Intel has suffered a further setback in its legal spat with Intergraph, after a US court refused to change the venue from Alabama to California.
Last week, a federal court refused to speed up the process and the latest move means that the case will stay at the Alabama federal court, which granted an injunction against Intel on 10 April. Both parties in the dispute have now been told to meet on 18 June to establish a schedule for the rest of the case.
The case centres on an allegation that Intel refused to supply Intergraph with advance information and samples of CPUs. Intergraph said that refusal meant that it would be uncompetitive against other companies in the same market.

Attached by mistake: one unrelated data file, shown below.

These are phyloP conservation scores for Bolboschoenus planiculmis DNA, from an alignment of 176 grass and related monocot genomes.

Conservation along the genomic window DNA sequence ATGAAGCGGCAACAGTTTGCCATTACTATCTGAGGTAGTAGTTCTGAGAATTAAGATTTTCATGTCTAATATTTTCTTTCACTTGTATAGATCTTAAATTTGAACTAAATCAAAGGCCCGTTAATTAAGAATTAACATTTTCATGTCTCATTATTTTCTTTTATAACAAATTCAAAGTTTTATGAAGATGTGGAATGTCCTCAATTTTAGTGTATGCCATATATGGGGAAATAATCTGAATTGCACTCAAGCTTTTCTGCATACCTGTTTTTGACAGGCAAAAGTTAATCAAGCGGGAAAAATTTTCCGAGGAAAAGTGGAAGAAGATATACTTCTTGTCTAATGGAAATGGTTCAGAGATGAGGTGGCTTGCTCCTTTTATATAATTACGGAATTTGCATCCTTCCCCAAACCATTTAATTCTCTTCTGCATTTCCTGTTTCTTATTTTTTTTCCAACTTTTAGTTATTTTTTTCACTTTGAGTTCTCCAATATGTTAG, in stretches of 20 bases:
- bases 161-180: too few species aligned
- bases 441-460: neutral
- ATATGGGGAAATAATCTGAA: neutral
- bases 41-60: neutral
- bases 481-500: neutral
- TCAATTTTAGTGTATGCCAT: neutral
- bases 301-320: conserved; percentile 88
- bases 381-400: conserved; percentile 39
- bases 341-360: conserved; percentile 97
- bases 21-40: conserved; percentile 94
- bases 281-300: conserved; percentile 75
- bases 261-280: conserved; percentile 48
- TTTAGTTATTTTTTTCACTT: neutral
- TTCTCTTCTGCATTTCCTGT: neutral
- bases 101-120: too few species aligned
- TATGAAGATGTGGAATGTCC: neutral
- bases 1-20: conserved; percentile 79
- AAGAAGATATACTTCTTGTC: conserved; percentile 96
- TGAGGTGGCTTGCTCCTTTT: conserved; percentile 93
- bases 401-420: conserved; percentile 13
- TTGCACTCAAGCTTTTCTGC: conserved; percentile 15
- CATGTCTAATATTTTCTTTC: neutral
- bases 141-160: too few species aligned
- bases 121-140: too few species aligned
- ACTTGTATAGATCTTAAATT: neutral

Intergraph's CEO Jim Meadlock welcomed the latest decision in the case. He said: "We're pleased that the case will remain in the Alabama federal court. Now with the venue determined and a scheduling conference set, we can quickly move forward with the case."
Judge Edwin Nelson, at an Alabama federal district court, said on Monday that Intel had failed to provide convincing evidence that moving the venue to California would be more convenient for the companies and witnesses in the case.
Could be used for everything from search-and-rescue robots to wearable tech
Don't require the rare material being mined from the mountains of South America
IBM hopes that its new tool will avoid bias in artificial intelligence
Found by calculating the strength of the material deep inside the crust of neutron stars